The chaos is being traced back to a Facebook message posted by an account called Aint Clownin Around that read "we will be at all High schools this friday to either kidnapp students or kill teachers going to they cars." The post, which has since been taken down, didn't specify a school and was shared throughout the country, causing alarm. 

What started out weeks ago as creepy clown sightings in South Carolina and people in costumes in the woods watching children, has spread to states including North Carolina, Alabama, Georgia, New York, Pennsylvania and New Jersey.


Caitlyn Stulpin | For NJ.com| September 30, 2016 at 4:05 PM, updated September 30, 2016 at 4:58 PM


NY Times--The Unintended Consequences of Taking a Hard Line on School Discipline

Over the last 30 years, schools across the country have enacted tough disciplinary policies. Did they go too far?

It did not take long for school safety agents in New York to find their first gun of the new school year. Day 1 had barely begun at a Brooklyn high school last month when the officers stopped a 15-year-old student who had stowed a loaded .22-caliber pistol in his backpack and thought he could pass it through a metal scanner.

In short order, the boy was led away by the police. Also in short order, the city’s Department of Education issued a statement invoking a two-word phrase that has virtually been holy writ in classrooms around the country for the past quarter of a century: “There is zero tolerance for weapons of any kind in schools.”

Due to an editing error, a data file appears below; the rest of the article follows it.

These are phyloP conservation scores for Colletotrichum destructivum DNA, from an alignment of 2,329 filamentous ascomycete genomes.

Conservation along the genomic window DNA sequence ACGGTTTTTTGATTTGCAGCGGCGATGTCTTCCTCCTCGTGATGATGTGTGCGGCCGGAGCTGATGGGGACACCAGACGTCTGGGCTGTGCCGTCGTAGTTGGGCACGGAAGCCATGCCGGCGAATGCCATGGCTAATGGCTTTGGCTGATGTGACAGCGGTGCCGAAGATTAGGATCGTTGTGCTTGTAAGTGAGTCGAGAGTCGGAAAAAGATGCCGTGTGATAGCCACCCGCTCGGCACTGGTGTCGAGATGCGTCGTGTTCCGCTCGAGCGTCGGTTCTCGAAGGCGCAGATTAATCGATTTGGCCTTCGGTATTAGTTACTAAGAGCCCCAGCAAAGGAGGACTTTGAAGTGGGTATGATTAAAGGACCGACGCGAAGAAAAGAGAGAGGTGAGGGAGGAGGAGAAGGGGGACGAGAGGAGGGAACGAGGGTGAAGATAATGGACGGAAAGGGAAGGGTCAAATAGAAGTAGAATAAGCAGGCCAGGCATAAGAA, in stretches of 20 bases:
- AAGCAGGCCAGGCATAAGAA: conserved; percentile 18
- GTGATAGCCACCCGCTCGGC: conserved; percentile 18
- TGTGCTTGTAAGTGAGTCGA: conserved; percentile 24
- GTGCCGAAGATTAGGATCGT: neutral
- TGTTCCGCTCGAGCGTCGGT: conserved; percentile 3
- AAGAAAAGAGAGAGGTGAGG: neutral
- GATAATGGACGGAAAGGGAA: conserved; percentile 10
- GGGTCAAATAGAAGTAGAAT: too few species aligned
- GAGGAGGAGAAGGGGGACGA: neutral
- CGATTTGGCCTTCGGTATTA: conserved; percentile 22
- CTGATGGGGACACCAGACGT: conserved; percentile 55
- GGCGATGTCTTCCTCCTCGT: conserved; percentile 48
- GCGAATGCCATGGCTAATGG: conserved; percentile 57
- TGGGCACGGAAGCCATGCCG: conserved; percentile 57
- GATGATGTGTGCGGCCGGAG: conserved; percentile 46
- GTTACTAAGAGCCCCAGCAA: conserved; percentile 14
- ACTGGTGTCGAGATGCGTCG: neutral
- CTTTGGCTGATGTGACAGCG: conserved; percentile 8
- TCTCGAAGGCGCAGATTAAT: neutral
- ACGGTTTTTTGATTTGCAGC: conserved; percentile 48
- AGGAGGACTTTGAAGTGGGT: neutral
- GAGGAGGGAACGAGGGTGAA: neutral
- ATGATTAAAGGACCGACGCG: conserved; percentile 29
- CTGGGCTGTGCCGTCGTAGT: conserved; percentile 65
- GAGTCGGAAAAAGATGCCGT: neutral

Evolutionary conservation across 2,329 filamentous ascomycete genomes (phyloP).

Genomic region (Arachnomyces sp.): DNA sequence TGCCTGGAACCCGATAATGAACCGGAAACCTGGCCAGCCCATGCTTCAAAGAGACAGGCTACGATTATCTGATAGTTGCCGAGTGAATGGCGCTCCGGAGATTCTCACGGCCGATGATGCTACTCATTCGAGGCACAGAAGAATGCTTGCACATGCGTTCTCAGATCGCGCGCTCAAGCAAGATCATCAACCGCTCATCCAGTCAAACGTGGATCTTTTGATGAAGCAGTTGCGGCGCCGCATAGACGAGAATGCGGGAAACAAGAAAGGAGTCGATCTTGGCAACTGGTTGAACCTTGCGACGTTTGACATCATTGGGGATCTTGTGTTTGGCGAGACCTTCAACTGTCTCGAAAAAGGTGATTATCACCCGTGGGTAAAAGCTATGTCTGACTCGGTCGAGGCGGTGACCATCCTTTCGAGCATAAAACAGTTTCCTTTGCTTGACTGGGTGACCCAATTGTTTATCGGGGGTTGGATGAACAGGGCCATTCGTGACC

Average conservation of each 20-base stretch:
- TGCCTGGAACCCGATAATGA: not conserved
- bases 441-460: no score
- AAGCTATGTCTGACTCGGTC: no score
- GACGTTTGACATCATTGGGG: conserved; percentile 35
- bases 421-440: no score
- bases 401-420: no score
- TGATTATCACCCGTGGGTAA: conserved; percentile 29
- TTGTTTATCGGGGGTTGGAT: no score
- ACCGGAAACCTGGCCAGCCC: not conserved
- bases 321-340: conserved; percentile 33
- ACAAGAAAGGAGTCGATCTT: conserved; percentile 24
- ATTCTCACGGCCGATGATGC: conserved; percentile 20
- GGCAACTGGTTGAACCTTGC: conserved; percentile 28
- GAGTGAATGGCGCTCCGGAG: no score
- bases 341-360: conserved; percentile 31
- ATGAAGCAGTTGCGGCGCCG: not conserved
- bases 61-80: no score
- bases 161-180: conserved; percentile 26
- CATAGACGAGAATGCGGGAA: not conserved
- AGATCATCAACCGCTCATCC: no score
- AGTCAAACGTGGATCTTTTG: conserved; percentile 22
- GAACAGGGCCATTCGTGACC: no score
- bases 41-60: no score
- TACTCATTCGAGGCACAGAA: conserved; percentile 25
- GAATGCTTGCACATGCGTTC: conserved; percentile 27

It is hard to imagine many law-abiding citizens disagreeing that the acceptance level for students carrying guns, knives, drugs or other harmful items should be nonexistent. But the concept of zero tolerance has come to encompass such a broad range of disruptive actions that roughly three million schoolchildren are suspended each year, and several hundred thousand are arrested or given criminal citations. Many students are hauled off to police station houses for antisocial behavior that, a generation or two ago, would have sent them no farther than the principal’s office.

Have get-tough policies gone too far? Predictably, opinions are divided. Nonetheless, as the accompanying video shows, the pendulum in some jurisdictions is swinging away from hard-nosed book-’em certitudes toward softer let’s-try-to-reason-with-’em approaches.  

Click here for article.



Education Week--Significant Education Cases on Supreme Court Docket

2016-17 Term May Prove Consequential for K-12

The U.S. Supreme Court opened its new term Oct. 3 still feeling the effects of the February death of Justice Antonin Scalia. With the nomination of Merrick B. Garland stuck in political limbo, the eight members of the court have adopted a cautious approach to their docket for the new term, many legal experts say.

But for K-12 education, the new term may be the most significant in years. For example, the justices have agreed to hear two cases involving students with disabilities and another that could be significant for government aid to religion, include private religious schools.

And the court could soon add to its docket a case that would plunge the justices into the national debate over the rights of transgender students.


By Mark Walsh|September 30, 2016

Garden State Coalition of Schools
160 W. State Street, Trenton New Jersey 08608